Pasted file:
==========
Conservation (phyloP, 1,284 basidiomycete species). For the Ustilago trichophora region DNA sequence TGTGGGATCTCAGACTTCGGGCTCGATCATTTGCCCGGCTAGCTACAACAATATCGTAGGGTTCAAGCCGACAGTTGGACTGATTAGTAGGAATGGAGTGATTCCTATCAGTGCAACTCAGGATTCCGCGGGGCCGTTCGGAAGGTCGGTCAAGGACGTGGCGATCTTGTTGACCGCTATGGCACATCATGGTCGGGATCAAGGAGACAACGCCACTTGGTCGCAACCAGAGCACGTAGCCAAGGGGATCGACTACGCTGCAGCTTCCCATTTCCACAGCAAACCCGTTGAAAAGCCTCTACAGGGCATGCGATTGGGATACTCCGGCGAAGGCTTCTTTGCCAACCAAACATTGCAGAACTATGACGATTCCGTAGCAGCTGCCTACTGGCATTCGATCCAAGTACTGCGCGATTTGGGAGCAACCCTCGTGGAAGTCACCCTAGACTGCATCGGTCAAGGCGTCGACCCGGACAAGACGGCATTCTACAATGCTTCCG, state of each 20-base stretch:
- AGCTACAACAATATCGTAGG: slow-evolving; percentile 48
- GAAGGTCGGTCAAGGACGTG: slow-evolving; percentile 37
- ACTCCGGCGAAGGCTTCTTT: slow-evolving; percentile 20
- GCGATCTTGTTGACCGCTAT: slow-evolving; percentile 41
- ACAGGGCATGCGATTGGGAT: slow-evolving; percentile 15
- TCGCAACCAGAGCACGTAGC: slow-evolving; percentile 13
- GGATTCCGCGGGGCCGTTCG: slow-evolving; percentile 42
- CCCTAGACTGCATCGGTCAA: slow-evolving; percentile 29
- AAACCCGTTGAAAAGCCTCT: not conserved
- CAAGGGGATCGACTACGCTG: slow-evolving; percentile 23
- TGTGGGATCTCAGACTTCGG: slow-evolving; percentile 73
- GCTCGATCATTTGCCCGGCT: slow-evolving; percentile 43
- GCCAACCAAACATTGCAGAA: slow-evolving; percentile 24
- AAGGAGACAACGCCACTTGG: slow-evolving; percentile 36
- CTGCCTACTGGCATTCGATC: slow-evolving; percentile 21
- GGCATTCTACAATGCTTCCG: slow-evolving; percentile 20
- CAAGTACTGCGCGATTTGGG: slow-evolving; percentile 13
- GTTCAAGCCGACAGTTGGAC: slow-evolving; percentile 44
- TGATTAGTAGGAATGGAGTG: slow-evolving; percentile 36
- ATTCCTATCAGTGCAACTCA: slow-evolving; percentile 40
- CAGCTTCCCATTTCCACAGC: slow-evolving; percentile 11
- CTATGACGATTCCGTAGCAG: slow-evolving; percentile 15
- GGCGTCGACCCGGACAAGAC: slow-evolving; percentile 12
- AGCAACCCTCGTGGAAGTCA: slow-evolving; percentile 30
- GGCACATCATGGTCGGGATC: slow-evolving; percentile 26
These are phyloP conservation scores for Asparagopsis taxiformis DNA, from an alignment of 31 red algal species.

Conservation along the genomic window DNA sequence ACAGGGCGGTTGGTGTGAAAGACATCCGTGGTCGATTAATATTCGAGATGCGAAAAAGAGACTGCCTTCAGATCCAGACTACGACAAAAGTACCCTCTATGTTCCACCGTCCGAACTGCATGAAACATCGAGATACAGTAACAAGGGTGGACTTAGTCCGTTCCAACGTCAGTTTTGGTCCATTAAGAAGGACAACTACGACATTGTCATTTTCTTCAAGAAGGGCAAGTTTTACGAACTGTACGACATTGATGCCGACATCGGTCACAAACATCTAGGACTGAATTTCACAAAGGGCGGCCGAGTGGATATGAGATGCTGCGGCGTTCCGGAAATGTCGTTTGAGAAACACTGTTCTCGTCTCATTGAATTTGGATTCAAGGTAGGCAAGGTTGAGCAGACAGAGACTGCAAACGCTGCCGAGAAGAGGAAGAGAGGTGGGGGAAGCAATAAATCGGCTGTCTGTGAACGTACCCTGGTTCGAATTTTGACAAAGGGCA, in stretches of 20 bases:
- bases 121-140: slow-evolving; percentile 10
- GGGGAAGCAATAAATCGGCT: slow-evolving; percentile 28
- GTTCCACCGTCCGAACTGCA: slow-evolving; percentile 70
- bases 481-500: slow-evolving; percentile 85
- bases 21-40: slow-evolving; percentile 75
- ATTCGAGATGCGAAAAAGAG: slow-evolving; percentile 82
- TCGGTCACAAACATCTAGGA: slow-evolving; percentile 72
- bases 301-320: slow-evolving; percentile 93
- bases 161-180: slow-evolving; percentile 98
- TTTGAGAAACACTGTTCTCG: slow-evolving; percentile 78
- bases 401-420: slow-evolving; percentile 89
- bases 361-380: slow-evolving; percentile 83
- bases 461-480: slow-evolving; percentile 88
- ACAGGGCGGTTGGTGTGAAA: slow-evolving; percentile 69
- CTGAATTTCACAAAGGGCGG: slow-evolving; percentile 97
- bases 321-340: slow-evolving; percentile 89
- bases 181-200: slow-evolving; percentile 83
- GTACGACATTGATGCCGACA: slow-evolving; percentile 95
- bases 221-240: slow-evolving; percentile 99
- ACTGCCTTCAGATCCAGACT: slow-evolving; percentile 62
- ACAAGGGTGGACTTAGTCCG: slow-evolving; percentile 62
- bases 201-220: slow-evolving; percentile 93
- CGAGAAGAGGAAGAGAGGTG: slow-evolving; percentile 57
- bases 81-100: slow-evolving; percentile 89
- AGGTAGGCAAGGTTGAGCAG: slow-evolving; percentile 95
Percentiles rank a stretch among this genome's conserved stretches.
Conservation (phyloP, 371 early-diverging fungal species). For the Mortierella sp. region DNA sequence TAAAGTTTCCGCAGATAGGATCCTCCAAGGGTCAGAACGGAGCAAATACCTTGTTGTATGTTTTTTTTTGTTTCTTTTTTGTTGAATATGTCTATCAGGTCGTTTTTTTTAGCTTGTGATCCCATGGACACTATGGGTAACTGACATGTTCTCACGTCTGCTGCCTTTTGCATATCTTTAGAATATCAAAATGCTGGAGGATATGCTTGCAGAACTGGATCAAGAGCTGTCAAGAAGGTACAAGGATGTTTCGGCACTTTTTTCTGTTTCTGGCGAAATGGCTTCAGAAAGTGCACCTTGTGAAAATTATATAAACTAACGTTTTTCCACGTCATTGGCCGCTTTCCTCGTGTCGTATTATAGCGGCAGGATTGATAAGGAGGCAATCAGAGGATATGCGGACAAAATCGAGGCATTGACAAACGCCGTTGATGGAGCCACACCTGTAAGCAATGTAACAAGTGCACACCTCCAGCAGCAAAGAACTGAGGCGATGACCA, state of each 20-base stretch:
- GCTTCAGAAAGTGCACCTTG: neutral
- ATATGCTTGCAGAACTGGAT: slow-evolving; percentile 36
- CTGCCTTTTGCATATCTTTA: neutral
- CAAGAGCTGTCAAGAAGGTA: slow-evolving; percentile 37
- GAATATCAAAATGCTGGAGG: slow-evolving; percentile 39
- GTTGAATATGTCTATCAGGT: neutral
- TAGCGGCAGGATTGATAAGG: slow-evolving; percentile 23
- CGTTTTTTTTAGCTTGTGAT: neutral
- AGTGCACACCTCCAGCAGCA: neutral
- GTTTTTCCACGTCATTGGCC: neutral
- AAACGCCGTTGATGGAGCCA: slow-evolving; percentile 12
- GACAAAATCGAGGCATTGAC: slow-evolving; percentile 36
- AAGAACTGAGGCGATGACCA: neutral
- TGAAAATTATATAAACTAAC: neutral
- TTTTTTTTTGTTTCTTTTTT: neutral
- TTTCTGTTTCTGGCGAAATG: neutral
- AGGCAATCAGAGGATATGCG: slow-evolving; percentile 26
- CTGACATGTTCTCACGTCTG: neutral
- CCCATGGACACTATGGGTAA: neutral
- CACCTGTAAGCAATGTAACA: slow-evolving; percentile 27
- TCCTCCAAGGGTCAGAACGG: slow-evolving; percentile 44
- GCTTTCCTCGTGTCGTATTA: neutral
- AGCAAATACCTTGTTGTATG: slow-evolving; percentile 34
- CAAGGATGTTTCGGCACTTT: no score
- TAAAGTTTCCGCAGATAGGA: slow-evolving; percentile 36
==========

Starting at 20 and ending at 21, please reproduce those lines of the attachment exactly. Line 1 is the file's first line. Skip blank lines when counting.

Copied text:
- TGATTAGTAGGAATGGAGTG: slow-evolving; percentile 36
- ATTCCTATCAGTGCAACTCA: slow-evolving; percentile 40